In this essay you have 5 tasks: Give a clear and concise explanation of the case at hand.Give a thorough philosophical exegesis of the relevant aspects of Pojman’s and Mosley’s theories.Present an a

We're the ideal place for homework help. If you are looking for affordable, custom-written, high-quality and non-plagiarized papers, your student life just became easier with us. Click either of the buttons below to place your order.

Order a Similar Paper Order a Different Paper

In this essay you have 5 tasks:

  1. Give a clear and concise explanation of the case at hand.
  2. Give a thorough philosophical exegesis of the relevant aspects of Pojman’s and Mosley’s theories.
  3. Present an argument applying the philosophers’ arguments to the case at hand. This should include an argument justifying to whom each philosopher would give the job.
  4. Present an argument explaining why one of the philosophers can be viewed as offering a more successful solution to the  case at hand.
  5. In no more than one paragraph explain who you would hire and why.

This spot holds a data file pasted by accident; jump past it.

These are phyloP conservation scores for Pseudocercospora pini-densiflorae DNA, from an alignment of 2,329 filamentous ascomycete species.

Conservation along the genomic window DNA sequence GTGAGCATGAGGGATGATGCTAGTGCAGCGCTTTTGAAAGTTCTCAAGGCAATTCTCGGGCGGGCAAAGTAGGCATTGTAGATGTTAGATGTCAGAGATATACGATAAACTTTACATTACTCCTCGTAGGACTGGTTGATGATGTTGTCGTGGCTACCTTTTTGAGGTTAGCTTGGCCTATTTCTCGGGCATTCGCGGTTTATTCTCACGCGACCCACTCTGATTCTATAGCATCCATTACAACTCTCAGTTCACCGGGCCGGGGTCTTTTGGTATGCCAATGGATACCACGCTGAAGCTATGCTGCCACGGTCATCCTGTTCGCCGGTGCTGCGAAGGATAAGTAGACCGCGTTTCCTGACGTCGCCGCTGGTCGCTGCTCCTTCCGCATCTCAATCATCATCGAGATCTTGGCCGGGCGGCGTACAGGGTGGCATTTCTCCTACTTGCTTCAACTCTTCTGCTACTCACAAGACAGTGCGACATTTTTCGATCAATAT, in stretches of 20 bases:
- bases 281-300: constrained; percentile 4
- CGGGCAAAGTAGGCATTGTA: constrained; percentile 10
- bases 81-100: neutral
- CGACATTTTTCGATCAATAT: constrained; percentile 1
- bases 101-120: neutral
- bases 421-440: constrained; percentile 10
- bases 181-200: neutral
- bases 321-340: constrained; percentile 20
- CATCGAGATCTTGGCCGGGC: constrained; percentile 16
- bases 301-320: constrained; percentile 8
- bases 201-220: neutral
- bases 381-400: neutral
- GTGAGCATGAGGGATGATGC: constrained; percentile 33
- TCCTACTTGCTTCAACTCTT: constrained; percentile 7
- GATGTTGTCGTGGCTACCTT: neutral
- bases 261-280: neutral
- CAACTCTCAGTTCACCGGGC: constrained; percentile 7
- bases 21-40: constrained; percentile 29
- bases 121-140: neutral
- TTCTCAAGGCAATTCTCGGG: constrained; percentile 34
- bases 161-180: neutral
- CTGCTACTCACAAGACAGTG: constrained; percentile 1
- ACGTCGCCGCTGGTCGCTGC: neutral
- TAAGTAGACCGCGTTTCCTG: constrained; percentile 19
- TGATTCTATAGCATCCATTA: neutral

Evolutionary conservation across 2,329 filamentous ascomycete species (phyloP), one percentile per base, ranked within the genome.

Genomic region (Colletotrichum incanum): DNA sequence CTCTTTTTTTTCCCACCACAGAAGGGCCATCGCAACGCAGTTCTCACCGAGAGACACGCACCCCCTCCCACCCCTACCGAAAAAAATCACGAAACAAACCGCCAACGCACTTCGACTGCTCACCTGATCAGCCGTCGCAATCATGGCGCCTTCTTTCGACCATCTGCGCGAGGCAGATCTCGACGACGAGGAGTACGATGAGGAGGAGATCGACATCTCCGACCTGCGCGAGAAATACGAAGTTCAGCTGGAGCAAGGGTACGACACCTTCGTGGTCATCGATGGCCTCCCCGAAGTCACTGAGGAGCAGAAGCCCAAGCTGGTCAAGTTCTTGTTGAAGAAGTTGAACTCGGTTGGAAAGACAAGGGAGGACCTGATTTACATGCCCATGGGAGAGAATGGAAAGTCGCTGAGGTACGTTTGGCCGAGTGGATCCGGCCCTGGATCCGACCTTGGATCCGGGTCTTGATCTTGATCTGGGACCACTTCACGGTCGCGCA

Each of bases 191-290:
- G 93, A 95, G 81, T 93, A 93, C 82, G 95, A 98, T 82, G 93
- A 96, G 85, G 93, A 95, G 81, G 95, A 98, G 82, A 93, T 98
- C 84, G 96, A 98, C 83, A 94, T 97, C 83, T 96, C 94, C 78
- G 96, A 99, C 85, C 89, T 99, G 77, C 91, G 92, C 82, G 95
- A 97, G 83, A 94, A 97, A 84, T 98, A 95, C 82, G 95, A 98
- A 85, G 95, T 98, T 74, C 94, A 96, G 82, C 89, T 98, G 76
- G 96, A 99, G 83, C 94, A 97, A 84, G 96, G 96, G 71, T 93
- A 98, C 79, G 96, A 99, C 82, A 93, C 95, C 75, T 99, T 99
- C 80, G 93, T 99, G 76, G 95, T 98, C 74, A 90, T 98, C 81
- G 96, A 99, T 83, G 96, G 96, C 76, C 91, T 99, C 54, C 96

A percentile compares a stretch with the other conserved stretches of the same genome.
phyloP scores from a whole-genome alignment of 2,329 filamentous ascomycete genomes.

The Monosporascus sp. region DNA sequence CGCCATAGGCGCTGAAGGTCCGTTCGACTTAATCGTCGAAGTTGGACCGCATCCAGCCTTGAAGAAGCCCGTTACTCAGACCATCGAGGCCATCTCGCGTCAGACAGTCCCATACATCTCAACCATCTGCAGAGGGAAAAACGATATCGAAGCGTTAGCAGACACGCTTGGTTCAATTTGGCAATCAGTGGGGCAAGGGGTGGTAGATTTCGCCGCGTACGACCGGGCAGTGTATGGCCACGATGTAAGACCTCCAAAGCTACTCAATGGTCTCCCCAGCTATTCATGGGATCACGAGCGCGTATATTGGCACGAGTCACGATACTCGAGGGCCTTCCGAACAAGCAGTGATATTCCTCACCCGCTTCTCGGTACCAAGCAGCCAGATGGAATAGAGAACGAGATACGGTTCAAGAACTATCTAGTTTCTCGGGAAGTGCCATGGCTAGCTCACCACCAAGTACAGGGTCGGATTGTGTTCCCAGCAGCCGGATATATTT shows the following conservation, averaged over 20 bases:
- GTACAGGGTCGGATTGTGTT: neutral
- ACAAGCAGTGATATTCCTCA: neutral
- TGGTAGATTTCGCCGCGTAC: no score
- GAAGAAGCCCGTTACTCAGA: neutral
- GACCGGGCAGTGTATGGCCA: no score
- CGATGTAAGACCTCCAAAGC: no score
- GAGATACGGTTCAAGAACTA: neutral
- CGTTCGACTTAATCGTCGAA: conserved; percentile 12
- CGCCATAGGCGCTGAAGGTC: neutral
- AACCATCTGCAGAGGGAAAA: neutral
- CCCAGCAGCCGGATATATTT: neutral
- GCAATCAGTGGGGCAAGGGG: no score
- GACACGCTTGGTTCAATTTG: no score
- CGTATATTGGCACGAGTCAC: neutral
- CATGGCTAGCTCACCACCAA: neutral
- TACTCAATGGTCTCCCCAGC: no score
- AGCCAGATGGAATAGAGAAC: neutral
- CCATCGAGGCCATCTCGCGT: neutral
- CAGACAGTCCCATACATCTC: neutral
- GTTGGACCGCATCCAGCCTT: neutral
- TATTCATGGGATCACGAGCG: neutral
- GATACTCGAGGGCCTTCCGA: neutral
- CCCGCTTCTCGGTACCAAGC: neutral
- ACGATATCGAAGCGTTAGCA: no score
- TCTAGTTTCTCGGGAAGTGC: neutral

Consider a new position at the very prestigious Chronus Department of the Federal Government.  The Chronus Department examines how issues from the past have an impact on current affairs, and their new position aims at recruiting a new employee to be groomed to eventually assume the position of Director because the director of the department will retire n several years.  The ideal candidate would be someone who has a degree in some area of the humanities that deals with research, history, and culture, and who has a demonstrated ability to work well with others in a leadership capacity.  This position has an incredible benefits package including, healthcare, vacations, and a pension.

The Department has narrowed its selection down to two candidates:

  • Molly is an African American woman from a very affluent and politically active Texas family.  She attended Yale, where she earned an undergraduate degree in Anthropology with a minor in US Civics.  After graduating, she volunteered for two years in the Peace Corps, and then took a year off to tour around Europe.
  • Cameron is a third-generation Irish American from a working-class family in Pennsylvania.  After high school, he spent a year working with his father in a steel mill, but then decided he wanted to go to university.  He received a scholarship to Princeton, where he graduated with a degree in US History.  In his final year of school, Cameron was elected Student Body President and implemented a union for the teaching assistants.


notes attached

In this essay you have 5 tasks: Give a clear and concise explanation of the case at hand.Give a thorough philosophical exegesis of the relevant aspects of Pojman’s and Mosley’s theories.Present an a